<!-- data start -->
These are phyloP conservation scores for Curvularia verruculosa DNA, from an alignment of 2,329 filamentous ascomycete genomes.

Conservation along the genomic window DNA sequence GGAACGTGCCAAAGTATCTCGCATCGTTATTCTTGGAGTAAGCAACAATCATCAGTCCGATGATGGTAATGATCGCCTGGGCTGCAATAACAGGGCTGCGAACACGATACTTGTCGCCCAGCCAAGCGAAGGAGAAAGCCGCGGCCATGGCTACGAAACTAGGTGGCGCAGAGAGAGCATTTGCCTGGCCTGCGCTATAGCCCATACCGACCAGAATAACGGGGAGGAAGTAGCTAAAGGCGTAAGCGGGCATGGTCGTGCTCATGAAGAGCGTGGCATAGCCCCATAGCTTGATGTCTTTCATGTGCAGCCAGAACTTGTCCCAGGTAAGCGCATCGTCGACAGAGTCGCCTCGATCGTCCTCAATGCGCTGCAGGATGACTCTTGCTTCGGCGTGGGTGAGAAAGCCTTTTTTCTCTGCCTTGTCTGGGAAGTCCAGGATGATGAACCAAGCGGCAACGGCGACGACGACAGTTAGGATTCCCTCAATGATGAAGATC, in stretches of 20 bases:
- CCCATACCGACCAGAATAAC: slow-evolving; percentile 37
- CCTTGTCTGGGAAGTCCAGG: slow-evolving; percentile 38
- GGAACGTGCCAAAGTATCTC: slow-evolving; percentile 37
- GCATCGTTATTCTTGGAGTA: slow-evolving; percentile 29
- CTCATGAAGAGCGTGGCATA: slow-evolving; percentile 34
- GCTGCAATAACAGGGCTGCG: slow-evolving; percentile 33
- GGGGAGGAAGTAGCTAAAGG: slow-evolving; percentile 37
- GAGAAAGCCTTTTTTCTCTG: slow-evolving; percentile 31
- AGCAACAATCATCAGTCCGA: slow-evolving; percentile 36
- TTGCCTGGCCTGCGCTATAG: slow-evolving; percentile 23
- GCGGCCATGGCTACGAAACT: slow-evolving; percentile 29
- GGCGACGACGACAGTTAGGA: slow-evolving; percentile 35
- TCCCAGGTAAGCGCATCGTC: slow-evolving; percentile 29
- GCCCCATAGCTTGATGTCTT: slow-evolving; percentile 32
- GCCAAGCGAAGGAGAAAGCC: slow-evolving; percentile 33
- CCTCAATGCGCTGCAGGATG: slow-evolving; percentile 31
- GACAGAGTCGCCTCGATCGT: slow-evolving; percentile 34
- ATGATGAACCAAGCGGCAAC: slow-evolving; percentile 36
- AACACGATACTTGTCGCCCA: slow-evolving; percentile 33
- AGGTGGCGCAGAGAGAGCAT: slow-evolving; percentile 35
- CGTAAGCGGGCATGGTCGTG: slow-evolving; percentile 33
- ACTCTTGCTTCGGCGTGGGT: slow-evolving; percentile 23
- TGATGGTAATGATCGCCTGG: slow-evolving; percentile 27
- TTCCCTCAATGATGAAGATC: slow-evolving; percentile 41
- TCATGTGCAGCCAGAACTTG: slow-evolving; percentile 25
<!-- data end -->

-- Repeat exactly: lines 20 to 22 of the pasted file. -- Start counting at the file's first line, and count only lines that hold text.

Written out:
- ATGATGAACCAAGCGGCAAC: slow-evolving; percentile 36
- AACACGATACTTGTCGCCCA: slow-evolving; percentile 33
- AGGTGGCGCAGAGAGAGCAT: slow-evolving; percentile 35